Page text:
Men’s basketball: NIU keeps rolling with convincing win against Illinois Tech

Huskies score most points in a decade; Will Lovings-Watts scores 19, most for an NIU freshman since 2017

Northern Illinois' Zion Russell tries to score over Illinois Tech's Garrison Carter during their game Monday, Nov. 13, 2023, at the NIU Convocation Center in DeKalb.

DeKALB – The steals were leading to dunks, the 3s were dropping, five players scored in double figures and Northern Illinois University went above .500 for the second time in coach Rashon Burno’s tenure with a 107-55 win against Illinois Tech on Monday.

After a 92-70 loss to No. 4 Marquette in the opener, the Huskies (2-1) have won two straight, including a 91-78 win against Appalachian State on Saturday.

We can really do a lot when it comes to playing a high-major schools, teams like Northwestern and DePaul, and even in the Georgia State tournament, I think we’re going to show a lot of people we can really compete.”

—  WIll Lovings-Watts, NIU basketball

“If you take away the first 9 minutes against Marquette we are playing a high level of basketball on both sides,” Burno said. “I think we have the talent and experience, and some confidence we can keep up this level of play.”

In Burno’s first season, the Huskies won their first game but never got back above .500 during the 2021-2022 campaign. Last year’s team dropped its first two games – including one against D-II Illinois-Springfield – and finished 13-19.

This season, the team has followed its loss at Marquette – in which it put up 48 points in the second half – with two high-powered offensive performances. And the Huskies have done it without Keyshawn Williams who injured his knee last season and hasn’t returned yet. He’s expected back soon, according to Burno, although he said there was not an exact date or timetable yet.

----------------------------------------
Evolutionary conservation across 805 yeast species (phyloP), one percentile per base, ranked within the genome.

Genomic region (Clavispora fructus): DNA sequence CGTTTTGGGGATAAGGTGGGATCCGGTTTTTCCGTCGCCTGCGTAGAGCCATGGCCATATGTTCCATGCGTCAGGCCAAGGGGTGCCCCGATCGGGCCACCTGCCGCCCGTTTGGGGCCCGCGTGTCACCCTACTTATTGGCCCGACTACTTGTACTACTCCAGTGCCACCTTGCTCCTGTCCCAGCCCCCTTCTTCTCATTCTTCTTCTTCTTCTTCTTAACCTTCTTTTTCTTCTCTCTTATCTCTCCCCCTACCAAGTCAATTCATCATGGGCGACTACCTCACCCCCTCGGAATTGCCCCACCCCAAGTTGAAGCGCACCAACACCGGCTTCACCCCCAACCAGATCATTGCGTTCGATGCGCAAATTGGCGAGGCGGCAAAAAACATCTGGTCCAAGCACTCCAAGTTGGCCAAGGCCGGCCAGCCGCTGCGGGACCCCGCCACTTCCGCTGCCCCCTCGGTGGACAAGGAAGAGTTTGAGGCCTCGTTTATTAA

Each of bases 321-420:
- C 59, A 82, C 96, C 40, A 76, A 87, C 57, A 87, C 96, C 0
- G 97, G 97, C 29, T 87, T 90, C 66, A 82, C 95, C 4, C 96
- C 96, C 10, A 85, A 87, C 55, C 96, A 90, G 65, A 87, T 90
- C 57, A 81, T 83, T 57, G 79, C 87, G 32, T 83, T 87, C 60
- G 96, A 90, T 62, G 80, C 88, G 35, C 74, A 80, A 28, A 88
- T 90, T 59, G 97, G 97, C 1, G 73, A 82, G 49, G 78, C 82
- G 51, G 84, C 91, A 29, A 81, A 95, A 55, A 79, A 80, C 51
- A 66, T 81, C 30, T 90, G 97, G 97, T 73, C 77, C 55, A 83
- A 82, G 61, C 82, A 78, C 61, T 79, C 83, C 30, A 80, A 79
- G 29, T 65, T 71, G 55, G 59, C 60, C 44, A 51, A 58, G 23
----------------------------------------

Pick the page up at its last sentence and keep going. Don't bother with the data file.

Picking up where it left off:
NIU turned 29 turnovers by Illinois Tech (1-2) into 25 points.

“We’re getting more easy baskets in transition because I feel like we play our best when we’re playing faster,” said Xavier Amos, who had 14 points in the win.

The Huskies will have the chance to keep their hot streak rolling this weekend in Atlanta at the Capitol Challenge. They face Georgia State on Friday and Little Rock on Saturday, with both games tipping off at 1 p.m.

After that lurks two games in three days at Power 5 schools DePaul (Nov. 25) and Northwestern (Nov. 27).

“I feel like this team is going to really show it can compete,” said Will Lovings-Watts, whose 19 points was the most since an NIU freshman Eugene German’s 23 in a 2017 game against Eastern Michigan. “We can really do a lot when it comes to playing against high-major schools, teams like Northwestern and DePaul, and even in the Georgia State tournament, I think we’re going to show a lot of people we can really compete.”

Against the Scarlet Hawks, an NCAA D-III team, NIU trailed 7-4 early. They took the lead on a Zarique Nutter layup, then after the Scarlet Hawks tied it at 12, David Coit drained a 3 and the Huskies outscored them 42-9 the rest of the first half, including scoring 28 of the last 29 first-half points.

It was the first time they scored at least 100 points since a 100-59 win against Chicago State in 2018. It was the most they’ve scored since putting up 111 against St. Joseph (Indiana) in 2013.

Yanic Knoan Niederhauser and Zarique Nutter each scored 13 for the Huskies, with David Coit – NIU’s leading scorer in the first two games this season – posting 10. Konan Niederhauser and Harvin Ibarguen each had a game-best seven rebounds. NIU made 46% of its 3s in the first half and finished 8 for 22 from long range.

Burno said he hopes the next four games, just like the last two and a half games, can showcase how good this Huskies team can be. The team last finished with a winning record in 2019-2020. They went 18-13 heading into the MAC tournament before the rest of the season was canceled because of COVID-19.

“We still have a ways to go, and we aren’t where we need to be in certain areas,” Burno said. “When you get in these battles and start to compete against these good clubs like Marquette, it really forges something. I’m excited to see what we learned from our first outing against Marquette in the first 9 minutes, if we can respond the right way when we play a DePaul or Northwestern.”